Supporting ourselves in space means developing and demonstrating technologies on Earth.
This is one excellent example: Nemo's Garden, a project to build underwater hydroponics bays. A structure is anchored to the seafloor a few meters underwater; compressed air is used to inflate it. Plants grow as they do in any other hydro environment. The system collects fresh water from evaporation and condensation, so no external water source is required. The temperature and humidity are very stable and pests are eliminated. Gas exchange with the seawater (presumably) allows for O2/CO2 transport. Nutrient solutions would still be required, as well as some electrical power for monitoring, pumps, etc.
This is something that can be deployed without large real-estate expenses, without straining fresh water supplies and without the risk of weather-induced losses. Under the right conditions these systems could produce clean fresh water as a byproduct. Island nations with minimal arable land could meet their food needs without imports even as rising sea levels threaten their growing areas.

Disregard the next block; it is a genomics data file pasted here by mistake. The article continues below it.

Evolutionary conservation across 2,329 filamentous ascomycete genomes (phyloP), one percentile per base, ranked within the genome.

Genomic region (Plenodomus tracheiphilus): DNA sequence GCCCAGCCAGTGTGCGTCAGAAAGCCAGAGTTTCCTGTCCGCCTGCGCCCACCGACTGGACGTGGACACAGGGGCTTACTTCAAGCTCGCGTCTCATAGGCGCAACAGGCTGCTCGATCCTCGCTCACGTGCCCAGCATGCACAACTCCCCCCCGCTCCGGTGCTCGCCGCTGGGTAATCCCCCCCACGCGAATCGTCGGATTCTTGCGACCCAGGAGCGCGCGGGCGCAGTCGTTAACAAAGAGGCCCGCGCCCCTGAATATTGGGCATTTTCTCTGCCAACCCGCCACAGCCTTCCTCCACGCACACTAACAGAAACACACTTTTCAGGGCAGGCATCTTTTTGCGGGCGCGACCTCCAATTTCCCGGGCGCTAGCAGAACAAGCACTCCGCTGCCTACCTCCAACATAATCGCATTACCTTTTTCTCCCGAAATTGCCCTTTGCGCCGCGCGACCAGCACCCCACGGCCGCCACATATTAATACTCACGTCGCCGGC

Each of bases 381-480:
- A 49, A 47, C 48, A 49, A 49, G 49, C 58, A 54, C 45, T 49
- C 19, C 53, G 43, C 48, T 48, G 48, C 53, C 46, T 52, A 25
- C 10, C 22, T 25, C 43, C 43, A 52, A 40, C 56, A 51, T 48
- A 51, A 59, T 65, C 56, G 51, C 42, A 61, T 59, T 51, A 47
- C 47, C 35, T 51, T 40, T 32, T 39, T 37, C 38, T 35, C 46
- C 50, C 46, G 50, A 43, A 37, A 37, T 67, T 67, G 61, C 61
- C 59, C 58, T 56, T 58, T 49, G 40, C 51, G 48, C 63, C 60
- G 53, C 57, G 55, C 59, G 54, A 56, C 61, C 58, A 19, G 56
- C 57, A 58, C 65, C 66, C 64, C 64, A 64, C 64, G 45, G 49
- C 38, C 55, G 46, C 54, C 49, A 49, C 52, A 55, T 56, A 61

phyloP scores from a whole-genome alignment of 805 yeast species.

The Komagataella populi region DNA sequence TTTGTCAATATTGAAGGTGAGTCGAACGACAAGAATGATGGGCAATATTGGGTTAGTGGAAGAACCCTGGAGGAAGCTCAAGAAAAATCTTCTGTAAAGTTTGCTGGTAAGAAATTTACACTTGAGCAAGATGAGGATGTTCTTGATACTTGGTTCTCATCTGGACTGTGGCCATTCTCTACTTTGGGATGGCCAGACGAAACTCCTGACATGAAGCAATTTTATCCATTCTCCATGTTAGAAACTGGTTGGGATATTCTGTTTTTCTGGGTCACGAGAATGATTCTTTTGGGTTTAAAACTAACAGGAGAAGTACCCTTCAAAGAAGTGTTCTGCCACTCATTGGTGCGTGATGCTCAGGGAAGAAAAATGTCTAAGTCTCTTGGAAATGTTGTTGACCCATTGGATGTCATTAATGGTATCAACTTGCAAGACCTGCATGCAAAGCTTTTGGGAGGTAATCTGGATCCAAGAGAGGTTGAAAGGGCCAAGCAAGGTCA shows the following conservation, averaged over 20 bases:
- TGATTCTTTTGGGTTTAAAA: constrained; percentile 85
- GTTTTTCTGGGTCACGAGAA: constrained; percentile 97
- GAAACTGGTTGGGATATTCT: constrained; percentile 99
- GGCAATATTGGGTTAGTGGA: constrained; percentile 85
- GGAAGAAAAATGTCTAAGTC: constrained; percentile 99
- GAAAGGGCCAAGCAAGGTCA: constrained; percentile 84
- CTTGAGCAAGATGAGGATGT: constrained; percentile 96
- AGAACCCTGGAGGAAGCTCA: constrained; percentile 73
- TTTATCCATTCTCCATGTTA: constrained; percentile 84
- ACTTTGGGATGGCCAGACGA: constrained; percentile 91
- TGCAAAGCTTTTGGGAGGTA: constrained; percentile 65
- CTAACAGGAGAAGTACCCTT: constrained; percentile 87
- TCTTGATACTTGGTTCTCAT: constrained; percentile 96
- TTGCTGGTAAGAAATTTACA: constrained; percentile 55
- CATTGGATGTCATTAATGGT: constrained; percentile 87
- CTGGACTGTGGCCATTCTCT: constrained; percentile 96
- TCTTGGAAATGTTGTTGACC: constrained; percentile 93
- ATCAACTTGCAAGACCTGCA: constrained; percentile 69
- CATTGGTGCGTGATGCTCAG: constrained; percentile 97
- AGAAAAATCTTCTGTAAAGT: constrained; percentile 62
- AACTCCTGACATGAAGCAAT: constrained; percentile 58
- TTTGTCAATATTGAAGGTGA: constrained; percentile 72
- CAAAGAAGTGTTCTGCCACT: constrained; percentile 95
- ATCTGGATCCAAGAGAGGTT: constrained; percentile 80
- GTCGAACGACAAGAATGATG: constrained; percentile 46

Something interesting: plants in the test systems grow faster than they should. One theory is that the increased pressure at depth may allow for more efficient respiration. If true, that means the hydro bays of future colonies could be operated at greater than 1 atmosphere for increased efficiency. It's at least something to consider during engineering trades. It's possible this is simply that the partial pressure of CO2 is closer to ideal at normal concentration and increased total pressure, in which case a reduced-pressure atmosphere with high CO2 concentration might achieve the same result. We won't know until someone does the research.
In the long run, the technologies required for permanence in space will enable human habitation of the worst Earth has to offer: deserts, tundra, mountaintops, deep caves and under water. Those same technologies could make life easier and safer for people who live on the margins today.